Honey is one of the healthiest naturally sweet products known since ancient times of at least 8000 years ago for its joyful taste, aroma, and health benefits, right? To make one pound of honey, the bees in the colony must visit 2 million flowers and fly over 55,000 miles; it requires the lifetime work of approximately 768 bees. According to the FDA, honey bees made more than 148 million pounds of honey last year. With the cost of honey at a record high at about $1.73 per pound, that’s a value of over $256 million. It looks seemingly straightforward how everybody can benefit from this gift of our Mother Nature: Just carefully take out excess of the natural honey from beehive and sell it as is. No, you are wrong! In the present global pseudo economy driven by the principle of profit maximization everything becomes increasingly lifeless absurdity where a healthy society is not the goal.
Where your honey comes from?
United States consume more honey than any other country in the world: We consume about 400 million pounds of honey a year. Almost half of that amount is used in production cereals, bread, cookies, bars, and all kinds of other processed food. Some 60 to 70 percent of the honey is imported from Argentina, Mexico, Brazil, Canada, and other trading partners. After U.S. beekeepers accused Chinese companies of selling their honey at artificially low prices, in 2001 the U.S. government imposed high import duties that tripled the price of Chinese honey. Since then, little honey enters from China legally. See much more many numbers on this Honey Fact Sheet (PDF file).
Most of the honey is fake
According to testing done exclusively for Food Safety News, more than three-fourths of the honey sold in U.S. grocery stores (some 76%) isn’t exactly what the bees produce. The report shows that the pollen frequently has been filtered out of products labeled “honey” by means of ultrafiltration. Pollen, the microscopic particles often called “bee bread,” is the bees’ main source of protein. Pollen also provides the bees with fatty acids, minerals, and vitamins. The protein in pollen is necessary for hive growth and young bee development. Not only the removal of pollen would make the nectar flunk the quality standards set by most of the world’s food safety agencies, but it would make it impossible to determine an origin of the product.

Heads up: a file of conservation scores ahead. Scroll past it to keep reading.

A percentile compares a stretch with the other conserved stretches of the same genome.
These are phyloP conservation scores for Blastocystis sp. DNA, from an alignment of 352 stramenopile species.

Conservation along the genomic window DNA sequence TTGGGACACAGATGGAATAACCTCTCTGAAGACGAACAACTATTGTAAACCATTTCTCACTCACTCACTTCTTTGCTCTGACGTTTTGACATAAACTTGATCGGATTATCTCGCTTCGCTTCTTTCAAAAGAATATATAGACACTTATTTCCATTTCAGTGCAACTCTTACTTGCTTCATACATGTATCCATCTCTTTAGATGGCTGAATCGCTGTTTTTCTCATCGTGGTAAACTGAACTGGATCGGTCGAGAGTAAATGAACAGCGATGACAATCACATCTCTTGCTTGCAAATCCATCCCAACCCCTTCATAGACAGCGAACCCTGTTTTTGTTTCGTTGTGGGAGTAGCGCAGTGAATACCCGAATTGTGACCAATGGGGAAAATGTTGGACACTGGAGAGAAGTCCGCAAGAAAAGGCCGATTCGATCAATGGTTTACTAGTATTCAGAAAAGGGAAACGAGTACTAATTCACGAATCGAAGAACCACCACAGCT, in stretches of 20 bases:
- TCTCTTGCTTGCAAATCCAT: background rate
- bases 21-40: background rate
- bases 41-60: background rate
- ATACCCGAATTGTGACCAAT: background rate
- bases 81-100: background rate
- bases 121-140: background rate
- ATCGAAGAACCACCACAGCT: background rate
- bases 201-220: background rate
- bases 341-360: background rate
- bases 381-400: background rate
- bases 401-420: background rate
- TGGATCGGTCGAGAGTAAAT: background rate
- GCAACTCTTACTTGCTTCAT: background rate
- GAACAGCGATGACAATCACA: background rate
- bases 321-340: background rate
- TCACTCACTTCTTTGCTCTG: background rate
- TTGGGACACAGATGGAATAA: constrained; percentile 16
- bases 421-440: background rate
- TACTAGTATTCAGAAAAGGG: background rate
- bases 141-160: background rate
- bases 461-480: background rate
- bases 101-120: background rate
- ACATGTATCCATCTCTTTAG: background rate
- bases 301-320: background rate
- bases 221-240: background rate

The story started when Texas A&M University Professor Vaughn Bryant concluded that buyers of honey might not be getting what they pay for. The anthropology professor and a melissopalynologist (someone who studies the pollen in honey) have had tested honey samples from grocery and big box stores, farmers markets, and natural food and drug stores around the country and found some 76 percent of the honey being sold has all of the pollen filtered out, according to Food Safety News, which sponsored the study. The FDA doesn’t require pollen in honey sold in the U.S., Bryant says, so importers are free to remove it. “This makes it possible for some companies to buy cheap honey with no pollen and there are no clues to know where it comes from,” he asserts.
Last April PR Newswire reported that three domestic honey producers – Adee Honey Farms, Bill Rhodes Honey Company, LLC, and Hackenberg Apiaries – filed a class action complaint this week in the U.S. District Court for the Northern District of Illinois. The Adee complaint follows on the nearly five-year “Honeygate” investigation led by the U.S. Immigration and Customs Enforcement investigative arm of the U.S. Department of Homeland Security and the investigation of the honey producers’ own lawyers. The Honeygate investigation focused on a massive conspiracy through which participants transshipped Chinese honey through other countries, fraudulently disguised the transshipped honey’s Chinese origin, and then illegally imported that honey into the United States in order to avoid paying U.S. antidumping duties. The United States Department of Commerce began imposing antidumping duties against Chinese honey after it had determined that honey imported from China was being sold at less than fair market value and injuring the domestic honey industry. Please read also the detailed story: The Honey Launderers: Uncovering the Largest Food Fraud in U.S. History reported by Bloomberg Businessweek on September 19, 2013.
How to buy real honey?
Well, the best way to pay for a genuine bee-produced delicacy is to buy it directly from a beekeeper. The raw honey should not look perfectly clear; it should look slightly turbid due to presence of pollen which, by the way, may facilitate crystallization of glucose especially if honey kept in a colder room. Nothing is wrong with a crystallized honey: it is its natural state after being kept for a while.
If necessary, the crystallized honey can be melted by careful warming to some 40oC (110 F) for a few hours but beware, some delicate vital components of raw honey such as enzymes (a kind of proteins, diastase, for instance) may be reduced or destroyed in the process.
If you are going to buy packaged honey from big retailers like Costco or other groceries, look for a raw unfiltered honey. Some descent sorts of honey may be source-certified what is indicated by True Source Honey stamp on the label. Real honey often produces a pleasant tender aroma and unforgettable distinct flavor, not just mere overwhelming sweetness typical for forged products. Not only some fake honeys are ultrafiltered, watered and diluted with corn syrup or HFCS, they may contain harmful artificial sweeteners. From the other hand, beware of possible side effects of consuming raw honey.
So, buy real honey at your local Farmers Markets, support your health and local beekeepers!